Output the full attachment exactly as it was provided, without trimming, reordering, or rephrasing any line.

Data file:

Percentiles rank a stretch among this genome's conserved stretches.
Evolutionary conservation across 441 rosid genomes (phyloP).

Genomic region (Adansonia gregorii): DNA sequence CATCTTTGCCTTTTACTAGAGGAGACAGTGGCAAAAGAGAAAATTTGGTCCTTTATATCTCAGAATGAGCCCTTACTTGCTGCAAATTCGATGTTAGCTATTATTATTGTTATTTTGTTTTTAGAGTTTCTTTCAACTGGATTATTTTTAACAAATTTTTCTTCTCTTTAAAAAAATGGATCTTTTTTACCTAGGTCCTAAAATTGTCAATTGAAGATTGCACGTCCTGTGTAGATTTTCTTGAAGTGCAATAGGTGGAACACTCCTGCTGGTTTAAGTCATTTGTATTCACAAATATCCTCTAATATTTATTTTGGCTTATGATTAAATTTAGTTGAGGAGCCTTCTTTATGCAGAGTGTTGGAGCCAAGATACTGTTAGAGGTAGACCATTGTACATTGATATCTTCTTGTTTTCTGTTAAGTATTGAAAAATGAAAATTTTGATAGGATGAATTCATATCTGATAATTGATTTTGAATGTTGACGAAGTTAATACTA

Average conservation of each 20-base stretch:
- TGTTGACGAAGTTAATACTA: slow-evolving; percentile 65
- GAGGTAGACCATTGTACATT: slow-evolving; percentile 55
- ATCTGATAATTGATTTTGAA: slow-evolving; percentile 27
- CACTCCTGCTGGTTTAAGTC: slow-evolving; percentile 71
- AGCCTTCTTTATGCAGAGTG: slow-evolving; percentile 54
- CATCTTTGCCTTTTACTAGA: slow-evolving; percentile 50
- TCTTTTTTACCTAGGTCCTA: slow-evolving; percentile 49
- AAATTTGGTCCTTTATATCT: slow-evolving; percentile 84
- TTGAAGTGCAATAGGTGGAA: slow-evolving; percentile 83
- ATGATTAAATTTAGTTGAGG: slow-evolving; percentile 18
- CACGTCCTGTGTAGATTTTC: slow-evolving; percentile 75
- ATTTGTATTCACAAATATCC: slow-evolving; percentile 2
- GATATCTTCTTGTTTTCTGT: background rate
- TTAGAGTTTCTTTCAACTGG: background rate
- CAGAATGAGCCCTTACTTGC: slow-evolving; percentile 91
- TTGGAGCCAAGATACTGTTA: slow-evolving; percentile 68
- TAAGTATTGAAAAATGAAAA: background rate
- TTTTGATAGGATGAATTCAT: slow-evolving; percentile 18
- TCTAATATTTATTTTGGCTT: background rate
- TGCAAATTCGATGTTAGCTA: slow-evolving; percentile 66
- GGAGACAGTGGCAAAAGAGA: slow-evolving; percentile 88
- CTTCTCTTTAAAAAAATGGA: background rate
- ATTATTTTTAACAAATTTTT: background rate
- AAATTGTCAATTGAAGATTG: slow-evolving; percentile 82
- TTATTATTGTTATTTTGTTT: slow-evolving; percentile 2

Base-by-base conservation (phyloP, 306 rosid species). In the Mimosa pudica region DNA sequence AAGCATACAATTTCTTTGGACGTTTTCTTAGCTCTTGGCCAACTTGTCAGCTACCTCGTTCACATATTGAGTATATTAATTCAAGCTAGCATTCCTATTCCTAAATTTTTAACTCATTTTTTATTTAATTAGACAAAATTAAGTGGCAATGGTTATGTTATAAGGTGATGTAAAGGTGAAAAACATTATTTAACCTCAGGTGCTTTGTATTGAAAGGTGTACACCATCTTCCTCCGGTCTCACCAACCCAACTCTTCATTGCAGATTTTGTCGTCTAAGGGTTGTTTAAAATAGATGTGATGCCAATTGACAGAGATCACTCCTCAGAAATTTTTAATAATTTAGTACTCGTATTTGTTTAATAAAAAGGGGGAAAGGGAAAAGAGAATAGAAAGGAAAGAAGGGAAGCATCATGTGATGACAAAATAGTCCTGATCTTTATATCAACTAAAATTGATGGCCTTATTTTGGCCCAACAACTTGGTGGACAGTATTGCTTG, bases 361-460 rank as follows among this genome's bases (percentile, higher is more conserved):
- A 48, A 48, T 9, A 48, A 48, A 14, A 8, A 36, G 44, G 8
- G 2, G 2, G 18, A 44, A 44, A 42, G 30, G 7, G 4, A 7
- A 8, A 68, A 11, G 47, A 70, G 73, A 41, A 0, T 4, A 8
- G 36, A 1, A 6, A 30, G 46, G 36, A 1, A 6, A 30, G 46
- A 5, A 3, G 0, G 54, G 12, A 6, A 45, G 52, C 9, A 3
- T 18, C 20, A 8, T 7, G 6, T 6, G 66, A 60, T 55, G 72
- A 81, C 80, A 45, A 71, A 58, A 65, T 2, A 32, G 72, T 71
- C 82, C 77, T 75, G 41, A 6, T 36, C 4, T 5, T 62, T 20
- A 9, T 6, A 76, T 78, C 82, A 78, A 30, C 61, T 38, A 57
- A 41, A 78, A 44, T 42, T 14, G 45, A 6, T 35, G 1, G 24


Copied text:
Percentiles rank a stretch among this genome's conserved stretches.
Evolutionary conservation across 441 rosid genomes (phyloP).

Genomic region (Adansonia gregorii): DNA sequence CATCTTTGCCTTTTACTAGAGGAGACAGTGGCAAAAGAGAAAATTTGGTCCTTTATATCTCAGAATGAGCCCTTACTTGCTGCAAATTCGATGTTAGCTATTATTATTGTTATTTTGTTTTTAGAGTTTCTTTCAACTGGATTATTTTTAACAAATTTTTCTTCTCTTTAAAAAAATGGATCTTTTTTACCTAGGTCCTAAAATTGTCAATTGAAGATTGCACGTCCTGTGTAGATTTTCTTGAAGTGCAATAGGTGGAACACTCCTGCTGGTTTAAGTCATTTGTATTCACAAATATCCTCTAATATTTATTTTGGCTTATGATTAAATTTAGTTGAGGAGCCTTCTTTATGCAGAGTGTTGGAGCCAAGATACTGTTAGAGGTAGACCATTGTACATTGATATCTTCTTGTTTTCTGTTAAGTATTGAAAAATGAAAATTTTGATAGGATGAATTCATATCTGATAATTGATTTTGAATGTTGACGAAGTTAATACTA

Average conservation of each 20-base stretch:
- TGTTGACGAAGTTAATACTA: slow-evolving; percentile 65
- GAGGTAGACCATTGTACATT: slow-evolving; percentile 55
- ATCTGATAATTGATTTTGAA: slow-evolving; percentile 27
- CACTCCTGCTGGTTTAAGTC: slow-evolving; percentile 71
- AGCCTTCTTTATGCAGAGTG: slow-evolving; percentile 54
- CATCTTTGCCTTTTACTAGA: slow-evolving; percentile 50
- TCTTTTTTACCTAGGTCCTA: slow-evolving; percentile 49
- AAATTTGGTCCTTTATATCT: slow-evolving; percentile 84
- TTGAAGTGCAATAGGTGGAA: slow-evolving; percentile 83
- ATGATTAAATTTAGTTGAGG: slow-evolving; percentile 18
- CACGTCCTGTGTAGATTTTC: slow-evolving; percentile 75
- ATTTGTATTCACAAATATCC: slow-evolving; percentile 2
- GATATCTTCTTGTTTTCTGT: background rate
- TTAGAGTTTCTTTCAACTGG: background rate
- CAGAATGAGCCCTTACTTGC: slow-evolving; percentile 91
- TTGGAGCCAAGATACTGTTA: slow-evolving; percentile 68
- TAAGTATTGAAAAATGAAAA: background rate
- TTTTGATAGGATGAATTCAT: slow-evolving; percentile 18
- TCTAATATTTATTTTGGCTT: background rate
- TGCAAATTCGATGTTAGCTA: slow-evolving; percentile 66
- GGAGACAGTGGCAAAAGAGA: slow-evolving; percentile 88
- CTTCTCTTTAAAAAAATGGA: background rate
- ATTATTTTTAACAAATTTTT: background rate
- AAATTGTCAATTGAAGATTG: slow-evolving; percentile 82
- TTATTATTGTTATTTTGTTT: slow-evolving; percentile 2

Base-by-base conservation (phyloP, 306 rosid species). In the Mimosa pudica region DNA sequence AAGCATACAATTTCTTTGGACGTTTTCTTAGCTCTTGGCCAACTTGTCAGCTACCTCGTTCACATATTGAGTATATTAATTCAAGCTAGCATTCCTATTCCTAAATTTTTAACTCATTTTTTATTTAATTAGACAAAATTAAGTGGCAATGGTTATGTTATAAGGTGATGTAAAGGTGAAAAACATTATTTAACCTCAGGTGCTTTGTATTGAAAGGTGTACACCATCTTCCTCCGGTCTCACCAACCCAACTCTTCATTGCAGATTTTGTCGTCTAAGGGTTGTTTAAAATAGATGTGATGCCAATTGACAGAGATCACTCCTCAGAAATTTTTAATAATTTAGTACTCGTATTTGTTTAATAAAAAGGGGGAAAGGGAAAAGAGAATAGAAAGGAAAGAAGGGAAGCATCATGTGATGACAAAATAGTCCTGATCTTTATATCAACTAAAATTGATGGCCTTATTTTGGCCCAACAACTTGGTGGACAGTATTGCTTG, bases 361-460 rank as follows among this genome's bases (percentile, higher is more conserved):
- A 48, A 48, T 9, A 48, A 48, A 14, A 8, A 36, G 44, G 8
- G 2, G 2, G 18, A 44, A 44, A 42, G 30, G 7, G 4, A 7
- A 8, A 68, A 11, G 47, A 70, G 73, A 41, A 0, T 4, A 8
- G 36, A 1, A 6, A 30, G 46, G 36, A 1, A 6, A 30, G 46
- A 5, A 3, G 0, G 54, G 12, A 6, A 45, G 52, C 9, A 3
- T 18, C 20, A 8, T 7, G 6, T 6, G 66, A 60, T 55, G 72
- A 81, C 80, A 45, A 71, A 58, A 65, T 2, A 32, G 72, T 71
- C 82, C 77, T 75, G 41, A 6, T 36, C 4, T 5, T 62, T 20
- A 9, T 6, A 76, T 78, C 82, A 78, A 30, C 61, T 38, A 57
- A 41, A 78, A 44, T 42, T 14, G 45, A 6, T 35, G 1, G 24